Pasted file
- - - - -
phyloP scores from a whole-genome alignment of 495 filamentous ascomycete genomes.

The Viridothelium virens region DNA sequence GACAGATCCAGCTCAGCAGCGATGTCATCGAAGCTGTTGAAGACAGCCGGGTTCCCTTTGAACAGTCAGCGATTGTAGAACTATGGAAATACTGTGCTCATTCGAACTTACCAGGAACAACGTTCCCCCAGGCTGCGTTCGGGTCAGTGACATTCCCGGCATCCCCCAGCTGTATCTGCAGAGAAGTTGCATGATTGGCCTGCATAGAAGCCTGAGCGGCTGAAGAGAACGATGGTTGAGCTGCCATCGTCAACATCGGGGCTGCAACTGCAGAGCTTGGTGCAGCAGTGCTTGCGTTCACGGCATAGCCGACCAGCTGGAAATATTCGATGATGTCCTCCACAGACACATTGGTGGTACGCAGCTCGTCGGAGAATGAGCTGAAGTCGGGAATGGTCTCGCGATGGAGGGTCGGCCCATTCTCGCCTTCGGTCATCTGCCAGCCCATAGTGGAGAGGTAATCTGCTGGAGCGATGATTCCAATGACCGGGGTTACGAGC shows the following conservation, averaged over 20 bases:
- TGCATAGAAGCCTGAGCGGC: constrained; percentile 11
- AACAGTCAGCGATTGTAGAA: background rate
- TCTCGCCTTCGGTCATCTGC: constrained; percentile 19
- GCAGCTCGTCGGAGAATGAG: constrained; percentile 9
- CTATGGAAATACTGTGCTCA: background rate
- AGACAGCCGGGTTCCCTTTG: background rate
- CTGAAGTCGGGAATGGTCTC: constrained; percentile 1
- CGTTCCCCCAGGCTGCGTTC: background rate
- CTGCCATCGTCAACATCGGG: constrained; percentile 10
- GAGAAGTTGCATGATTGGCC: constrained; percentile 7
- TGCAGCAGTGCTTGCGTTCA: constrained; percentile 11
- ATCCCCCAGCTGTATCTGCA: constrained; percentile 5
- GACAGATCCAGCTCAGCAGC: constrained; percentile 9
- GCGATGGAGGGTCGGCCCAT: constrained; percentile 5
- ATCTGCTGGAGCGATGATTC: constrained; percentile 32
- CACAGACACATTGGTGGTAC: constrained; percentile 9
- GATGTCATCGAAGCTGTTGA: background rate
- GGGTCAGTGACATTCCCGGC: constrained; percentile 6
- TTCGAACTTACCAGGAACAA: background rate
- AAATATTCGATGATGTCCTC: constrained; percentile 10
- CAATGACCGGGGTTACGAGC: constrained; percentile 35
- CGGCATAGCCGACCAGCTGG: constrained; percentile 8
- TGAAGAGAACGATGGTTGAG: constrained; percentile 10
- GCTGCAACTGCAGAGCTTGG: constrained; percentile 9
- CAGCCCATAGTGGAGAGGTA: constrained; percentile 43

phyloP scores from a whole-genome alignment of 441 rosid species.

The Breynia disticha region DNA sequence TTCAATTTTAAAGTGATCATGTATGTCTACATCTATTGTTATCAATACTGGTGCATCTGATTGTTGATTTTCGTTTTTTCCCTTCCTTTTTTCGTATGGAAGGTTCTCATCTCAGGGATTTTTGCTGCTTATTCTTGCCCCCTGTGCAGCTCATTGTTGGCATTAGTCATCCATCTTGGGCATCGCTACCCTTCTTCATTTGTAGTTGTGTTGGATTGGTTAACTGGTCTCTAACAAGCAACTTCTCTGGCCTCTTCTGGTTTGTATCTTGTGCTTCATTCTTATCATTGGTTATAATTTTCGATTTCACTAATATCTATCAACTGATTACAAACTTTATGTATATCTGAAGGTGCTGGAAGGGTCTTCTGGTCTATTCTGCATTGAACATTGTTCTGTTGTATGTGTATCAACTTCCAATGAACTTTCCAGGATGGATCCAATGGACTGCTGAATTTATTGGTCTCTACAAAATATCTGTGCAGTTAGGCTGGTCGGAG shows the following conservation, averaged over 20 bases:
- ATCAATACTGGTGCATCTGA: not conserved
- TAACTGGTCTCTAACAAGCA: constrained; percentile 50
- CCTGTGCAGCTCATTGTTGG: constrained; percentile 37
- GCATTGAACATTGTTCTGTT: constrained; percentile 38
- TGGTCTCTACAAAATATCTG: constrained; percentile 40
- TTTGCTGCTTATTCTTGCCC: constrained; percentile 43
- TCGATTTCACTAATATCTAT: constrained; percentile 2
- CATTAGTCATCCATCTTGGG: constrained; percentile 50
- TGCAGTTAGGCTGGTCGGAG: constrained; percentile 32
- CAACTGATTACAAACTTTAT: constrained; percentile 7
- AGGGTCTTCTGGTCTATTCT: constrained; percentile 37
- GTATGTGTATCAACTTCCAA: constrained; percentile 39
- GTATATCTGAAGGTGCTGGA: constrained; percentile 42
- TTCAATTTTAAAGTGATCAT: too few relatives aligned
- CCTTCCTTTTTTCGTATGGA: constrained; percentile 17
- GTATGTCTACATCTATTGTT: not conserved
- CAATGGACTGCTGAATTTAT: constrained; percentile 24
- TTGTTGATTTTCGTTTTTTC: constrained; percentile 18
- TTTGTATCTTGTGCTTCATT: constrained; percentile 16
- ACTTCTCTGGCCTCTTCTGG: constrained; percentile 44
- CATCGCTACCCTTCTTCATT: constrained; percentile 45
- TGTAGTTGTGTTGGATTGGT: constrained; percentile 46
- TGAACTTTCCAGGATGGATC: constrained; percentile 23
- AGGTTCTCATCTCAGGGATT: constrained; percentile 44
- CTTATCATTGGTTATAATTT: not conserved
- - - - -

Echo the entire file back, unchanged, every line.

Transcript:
phyloP scores from a whole-genome alignment of 495 filamentous ascomycete genomes.

The Viridothelium virens region DNA sequence GACAGATCCAGCTCAGCAGCGATGTCATCGAAGCTGTTGAAGACAGCCGGGTTCCCTTTGAACAGTCAGCGATTGTAGAACTATGGAAATACTGTGCTCATTCGAACTTACCAGGAACAACGTTCCCCCAGGCTGCGTTCGGGTCAGTGACATTCCCGGCATCCCCCAGCTGTATCTGCAGAGAAGTTGCATGATTGGCCTGCATAGAAGCCTGAGCGGCTGAAGAGAACGATGGTTGAGCTGCCATCGTCAACATCGGGGCTGCAACTGCAGAGCTTGGTGCAGCAGTGCTTGCGTTCACGGCATAGCCGACCAGCTGGAAATATTCGATGATGTCCTCCACAGACACATTGGTGGTACGCAGCTCGTCGGAGAATGAGCTGAAGTCGGGAATGGTCTCGCGATGGAGGGTCGGCCCATTCTCGCCTTCGGTCATCTGCCAGCCCATAGTGGAGAGGTAATCTGCTGGAGCGATGATTCCAATGACCGGGGTTACGAGC shows the following conservation, averaged over 20 bases:
- TGCATAGAAGCCTGAGCGGC: constrained; percentile 11
- AACAGTCAGCGATTGTAGAA: background rate
- TCTCGCCTTCGGTCATCTGC: constrained; percentile 19
- GCAGCTCGTCGGAGAATGAG: constrained; percentile 9
- CTATGGAAATACTGTGCTCA: background rate
- AGACAGCCGGGTTCCCTTTG: background rate
- CTGAAGTCGGGAATGGTCTC: constrained; percentile 1
- CGTTCCCCCAGGCTGCGTTC: background rate
- CTGCCATCGTCAACATCGGG: constrained; percentile 10
- GAGAAGTTGCATGATTGGCC: constrained; percentile 7
- TGCAGCAGTGCTTGCGTTCA: constrained; percentile 11
- ATCCCCCAGCTGTATCTGCA: constrained; percentile 5
- GACAGATCCAGCTCAGCAGC: constrained; percentile 9
- GCGATGGAGGGTCGGCCCAT: constrained; percentile 5
- ATCTGCTGGAGCGATGATTC: constrained; percentile 32
- CACAGACACATTGGTGGTAC: constrained; percentile 9
- GATGTCATCGAAGCTGTTGA: background rate
- GGGTCAGTGACATTCCCGGC: constrained; percentile 6
- TTCGAACTTACCAGGAACAA: background rate
- AAATATTCGATGATGTCCTC: constrained; percentile 10
- CAATGACCGGGGTTACGAGC: constrained; percentile 35
- CGGCATAGCCGACCAGCTGG: constrained; percentile 8
- TGAAGAGAACGATGGTTGAG: constrained; percentile 10
- GCTGCAACTGCAGAGCTTGG: constrained; percentile 9
- CAGCCCATAGTGGAGAGGTA: constrained; percentile 43

phyloP scores from a whole-genome alignment of 441 rosid species.

The Breynia disticha region DNA sequence TTCAATTTTAAAGTGATCATGTATGTCTACATCTATTGTTATCAATACTGGTGCATCTGATTGTTGATTTTCGTTTTTTCCCTTCCTTTTTTCGTATGGAAGGTTCTCATCTCAGGGATTTTTGCTGCTTATTCTTGCCCCCTGTGCAGCTCATTGTTGGCATTAGTCATCCATCTTGGGCATCGCTACCCTTCTTCATTTGTAGTTGTGTTGGATTGGTTAACTGGTCTCTAACAAGCAACTTCTCTGGCCTCTTCTGGTTTGTATCTTGTGCTTCATTCTTATCATTGGTTATAATTTTCGATTTCACTAATATCTATCAACTGATTACAAACTTTATGTATATCTGAAGGTGCTGGAAGGGTCTTCTGGTCTATTCTGCATTGAACATTGTTCTGTTGTATGTGTATCAACTTCCAATGAACTTTCCAGGATGGATCCAATGGACTGCTGAATTTATTGGTCTCTACAAAATATCTGTGCAGTTAGGCTGGTCGGAG shows the following conservation, averaged over 20 bases:
- ATCAATACTGGTGCATCTGA: not conserved
- TAACTGGTCTCTAACAAGCA: constrained; percentile 50
- CCTGTGCAGCTCATTGTTGG: constrained; percentile 37
- GCATTGAACATTGTTCTGTT: constrained; percentile 38
- TGGTCTCTACAAAATATCTG: constrained; percentile 40
- TTTGCTGCTTATTCTTGCCC: constrained; percentile 43
- TCGATTTCACTAATATCTAT: constrained; percentile 2
- CATTAGTCATCCATCTTGGG: constrained; percentile 50
- TGCAGTTAGGCTGGTCGGAG: constrained; percentile 32
- CAACTGATTACAAACTTTAT: constrained; percentile 7
- AGGGTCTTCTGGTCTATTCT: constrained; percentile 37
- GTATGTGTATCAACTTCCAA: constrained; percentile 39
- GTATATCTGAAGGTGCTGGA: constrained; percentile 42
- TTCAATTTTAAAGTGATCAT: too few relatives aligned
- CCTTCCTTTTTTCGTATGGA: constrained; percentile 17
- GTATGTCTACATCTATTGTT: not conserved
- CAATGGACTGCTGAATTTAT: constrained; percentile 24
- TTGTTGATTTTCGTTTTTTC: constrained; percentile 18
- TTTGTATCTTGTGCTTCATT: constrained; percentile 16
- ACTTCTCTGGCCTCTTCTGG: constrained; percentile 44
- CATCGCTACCCTTCTTCATT: constrained; percentile 45
- TGTAGTTGTGTTGGATTGGT: constrained; percentile 46
- TGAACTTTCCAGGATGGATC: constrained; percentile 23
- AGGTTCTCATCTCAGGGATT: constrained; percentile 44
- CTTATCATTGGTTATAATTT: not conserved